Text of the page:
and contribution to the human race. In that way, self pride and love will then begin to be fostered over timer.

    So let’s agitate for such an educational mind altering change. Black history should not be thought of once a year, but should be the embodiment and vehicle for mental and psychological change of our future.

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  31. Reality says:

    Sadly Tortolans are one of the most racist and lazy people I have encountered – they resent hard working expats that come and earn a modest wage – disrespect Jamaicans calling them dirty and thieves yet they are no better…total hypocrites unfortunately…if it weren’t for expats this island would be totally bankrupt but the “no direction party” is taking us that way quickly….

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  32. @Reality says:

    Pure hateful rubbish!!

    Lazy! are you serious. How can a lazy people or laziness in general build what has been in evidence over the last 184 years?

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  33. Interested says:

    As soon as I can relocate to any of their countries and be embraced,I will embrace them.Moving on.

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    • Uncle Buck says:

      You can. You always have been able to move to “Their” countries. You have no idea how far people will go in England to make you feel at home because of your skin colour. It’s actually quite pathetic and shameful to see an entire generation of English brought up to feel guilty and sorry and pity for blacks. Is that how you want it? You want to be pitied and treated like someone inferior? Or do we all hold each other to the same standards?

      Read very carefully: you refuse to embrace white people because you hate white people and because you hate looking in the mirror and seeing how far from White you are.

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  34. Being Human says:

    The problem of people of African ancestry embracing each other (whether in the BVI or elsewhere) is more institutional and governmental than it is a grass root problem. At the grass root level we integrate and embrace. However, it has always been at the level of political leadership throughout the Caribbean through immigration and other institutional barriers that our leaders have sought to create barriers of “betters” and “lessers” among black people. It is our politicians who need to get their acts together – not the people!!!! Honorable mirror I suggest you look in the mirror!!!!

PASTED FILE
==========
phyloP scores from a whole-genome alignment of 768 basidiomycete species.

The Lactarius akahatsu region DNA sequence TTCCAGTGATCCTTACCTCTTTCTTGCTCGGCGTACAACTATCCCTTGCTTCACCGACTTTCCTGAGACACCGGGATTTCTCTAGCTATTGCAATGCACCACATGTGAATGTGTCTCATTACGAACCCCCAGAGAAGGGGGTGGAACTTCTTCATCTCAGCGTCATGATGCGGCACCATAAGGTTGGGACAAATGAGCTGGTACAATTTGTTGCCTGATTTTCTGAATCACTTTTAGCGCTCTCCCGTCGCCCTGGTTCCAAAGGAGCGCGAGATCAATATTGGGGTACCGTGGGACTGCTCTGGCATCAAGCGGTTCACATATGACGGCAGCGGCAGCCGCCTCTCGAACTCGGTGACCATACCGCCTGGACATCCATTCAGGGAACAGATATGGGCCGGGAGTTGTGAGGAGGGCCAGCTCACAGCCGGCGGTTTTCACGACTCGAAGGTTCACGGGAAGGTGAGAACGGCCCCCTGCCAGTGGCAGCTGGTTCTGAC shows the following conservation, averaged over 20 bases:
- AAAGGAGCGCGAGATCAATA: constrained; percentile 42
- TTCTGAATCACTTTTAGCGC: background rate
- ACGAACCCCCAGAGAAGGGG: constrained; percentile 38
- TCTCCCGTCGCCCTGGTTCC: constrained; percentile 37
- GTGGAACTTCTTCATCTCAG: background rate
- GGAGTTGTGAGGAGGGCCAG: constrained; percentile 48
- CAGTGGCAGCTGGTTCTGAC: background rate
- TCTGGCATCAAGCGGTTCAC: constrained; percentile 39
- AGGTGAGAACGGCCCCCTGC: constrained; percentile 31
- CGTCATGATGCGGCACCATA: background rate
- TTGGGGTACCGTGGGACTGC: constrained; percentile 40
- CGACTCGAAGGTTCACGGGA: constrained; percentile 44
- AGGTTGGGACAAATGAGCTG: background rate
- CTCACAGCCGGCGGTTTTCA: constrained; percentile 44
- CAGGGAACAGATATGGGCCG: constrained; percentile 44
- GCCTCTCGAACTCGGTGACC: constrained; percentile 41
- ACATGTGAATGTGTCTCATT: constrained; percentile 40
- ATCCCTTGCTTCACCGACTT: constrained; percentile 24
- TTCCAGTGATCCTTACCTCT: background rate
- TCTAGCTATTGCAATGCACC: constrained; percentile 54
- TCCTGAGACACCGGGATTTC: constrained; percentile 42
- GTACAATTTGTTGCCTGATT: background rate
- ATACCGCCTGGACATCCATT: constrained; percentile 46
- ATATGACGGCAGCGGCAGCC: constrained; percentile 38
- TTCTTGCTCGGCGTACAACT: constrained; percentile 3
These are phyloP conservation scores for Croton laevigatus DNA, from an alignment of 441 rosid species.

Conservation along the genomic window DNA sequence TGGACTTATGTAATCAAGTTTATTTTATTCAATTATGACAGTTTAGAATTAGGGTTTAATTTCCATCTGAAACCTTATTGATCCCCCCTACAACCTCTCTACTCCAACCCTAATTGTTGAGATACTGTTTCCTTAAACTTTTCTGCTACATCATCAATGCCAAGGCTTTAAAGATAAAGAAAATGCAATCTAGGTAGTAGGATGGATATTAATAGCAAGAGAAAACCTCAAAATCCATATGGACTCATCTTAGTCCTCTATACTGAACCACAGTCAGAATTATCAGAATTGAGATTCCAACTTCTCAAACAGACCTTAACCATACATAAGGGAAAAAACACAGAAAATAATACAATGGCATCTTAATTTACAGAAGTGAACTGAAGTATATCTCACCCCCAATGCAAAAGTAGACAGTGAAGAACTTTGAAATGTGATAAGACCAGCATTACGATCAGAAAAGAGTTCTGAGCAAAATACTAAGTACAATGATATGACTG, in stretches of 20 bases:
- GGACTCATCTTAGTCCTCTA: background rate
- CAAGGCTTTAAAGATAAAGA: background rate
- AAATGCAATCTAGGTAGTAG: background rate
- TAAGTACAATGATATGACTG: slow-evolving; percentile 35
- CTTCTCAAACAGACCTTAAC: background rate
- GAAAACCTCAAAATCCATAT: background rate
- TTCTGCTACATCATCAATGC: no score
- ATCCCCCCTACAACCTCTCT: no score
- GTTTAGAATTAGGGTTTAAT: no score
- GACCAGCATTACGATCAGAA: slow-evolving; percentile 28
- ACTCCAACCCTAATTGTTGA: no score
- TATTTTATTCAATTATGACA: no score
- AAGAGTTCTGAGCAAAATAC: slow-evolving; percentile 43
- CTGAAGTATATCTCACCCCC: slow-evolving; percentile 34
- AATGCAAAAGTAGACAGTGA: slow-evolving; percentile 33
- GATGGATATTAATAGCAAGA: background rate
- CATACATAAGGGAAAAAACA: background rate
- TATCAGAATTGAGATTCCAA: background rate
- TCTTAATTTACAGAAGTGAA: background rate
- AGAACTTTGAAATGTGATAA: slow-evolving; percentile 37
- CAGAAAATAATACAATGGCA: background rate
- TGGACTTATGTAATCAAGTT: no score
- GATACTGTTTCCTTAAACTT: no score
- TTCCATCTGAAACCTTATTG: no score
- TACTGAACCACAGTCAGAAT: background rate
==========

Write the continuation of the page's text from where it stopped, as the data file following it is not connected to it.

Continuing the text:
35. Brad Boynes says:

    @Reality et al….
    If you come here to help me you are Wasting your time.

  36. @beinghuman says:

    Truth! Why do we all in the region trade so little with Caribbean countries and people but so much with the US? Our food is good. Their food is about the worst in the world when it comes to health standards, harmful additives and fake food. They even come here in the hope of having good organic food and drink. Natures little secret is what we try to sell.

    Nobody is advocating for no immigration control as to whether the employment need is there and not truly fulfilled by those already in a country. Just when people do move to fill those jobs, leaving behind friends and family, we should be welcoming them, whatever they look like. Nobody alive today had anything to do with the awful past from which there was emancipation. At some point, it need to be just a history lesson and not an excuse for current shortcomings or racism. In other parts of the world that also sufffered 200 years ago they concentrate more on education and opportunity now and where they are heading.